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Lack of Pedagogy Courses Said Not To Affect Teachers' Performance

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As several states consider waiving course requirements in education for teacher certification, a new analysis suggests that liberal-arts graduates who teach perform as well or better than their education-school counterparts on a variety of measures.

The analysis was conducted by the Southern Regional Education Board, whose members include 14 states in the South. Commissioned by the National Endowment for the Humanities, the report was written by Lynn Cornett, a researcher with the board.

The study looks at the results of four analyses conducted in Georgia, Louisiana, and North Carolina. Two of the analyses compare the scores on teacher-certification tests of certified teachers with those of teachers granted provisional certification because they lack the required education courses.

Evaluations Compared

The other analyses compared two similar groups on the basis of performance evaluations.

The researchers caution that because the data deal only with employed teachers, the findings "do not necessarily indicate how all graduates might perform on teacher-certification tests." They note also that no one has established what relationship--if any--exists between scores on such tests and student achievement and attitudes in the classroom.

In the two studies that compared test scores, the analysis found that "graduates of arts and science programs who had provisional or temporary certification generally outscored teacher-education graduates in tests of general education and professional education, despite the fact that 40 percent of the ... score was weighted for professional education content."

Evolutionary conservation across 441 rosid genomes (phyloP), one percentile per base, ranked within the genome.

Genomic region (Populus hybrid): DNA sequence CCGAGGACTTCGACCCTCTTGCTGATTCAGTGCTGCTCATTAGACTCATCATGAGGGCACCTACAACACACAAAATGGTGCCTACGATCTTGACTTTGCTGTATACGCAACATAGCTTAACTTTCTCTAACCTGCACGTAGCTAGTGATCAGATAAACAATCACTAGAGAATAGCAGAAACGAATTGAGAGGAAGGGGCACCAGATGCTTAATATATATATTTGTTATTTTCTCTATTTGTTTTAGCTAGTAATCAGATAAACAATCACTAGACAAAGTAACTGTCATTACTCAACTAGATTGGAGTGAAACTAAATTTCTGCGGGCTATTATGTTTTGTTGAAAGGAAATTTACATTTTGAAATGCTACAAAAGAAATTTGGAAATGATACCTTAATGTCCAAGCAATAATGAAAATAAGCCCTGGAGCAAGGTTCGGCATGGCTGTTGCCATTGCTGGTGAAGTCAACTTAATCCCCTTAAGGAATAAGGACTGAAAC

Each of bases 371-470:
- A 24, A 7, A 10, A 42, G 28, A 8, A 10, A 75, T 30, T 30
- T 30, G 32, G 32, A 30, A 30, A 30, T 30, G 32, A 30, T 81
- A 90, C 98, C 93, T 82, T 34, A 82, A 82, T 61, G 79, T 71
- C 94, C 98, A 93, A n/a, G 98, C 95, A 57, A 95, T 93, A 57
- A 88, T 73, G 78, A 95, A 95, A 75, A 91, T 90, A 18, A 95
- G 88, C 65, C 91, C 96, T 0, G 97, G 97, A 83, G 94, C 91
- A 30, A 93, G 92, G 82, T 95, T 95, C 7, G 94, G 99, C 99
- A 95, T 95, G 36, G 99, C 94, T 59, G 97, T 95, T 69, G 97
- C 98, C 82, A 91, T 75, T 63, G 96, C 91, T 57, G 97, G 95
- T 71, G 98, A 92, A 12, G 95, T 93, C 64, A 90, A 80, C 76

One of the two studies, based on an analysis of scores on the Georgia Teacher Certification Tests, showed greater differences according to the level, rather than the kind, of education a teacher had, with those holding master's degrees scoring higher.

Performances Rated

The two other studies compared the on-the-job performance of teachers with regular certification with that of teachers holding provisional certification.

Again, the analysis showed "few differences" in the classroom performance ratings of the two groups. In the larger of the studies, conducted in North Carolina, the amount of experience that the teachers had did not alter this pattern; among exper-ienced and less experienced teachers alike, whether they held regular certification did not appear to affect their performance rating.

But the analysis also showed that most experienced teachers are rated either satisfactory or above; and even among the first-year teachers, few received a score on the evaluation that would be considered "less than satisfactory."

"The fact that few differences occurred in the North Carolina data in terms of type of certification or level of experience calls into question whether or not the comparison of performance ... really reveals differences in the performance of the teacher," the report notes.--sw

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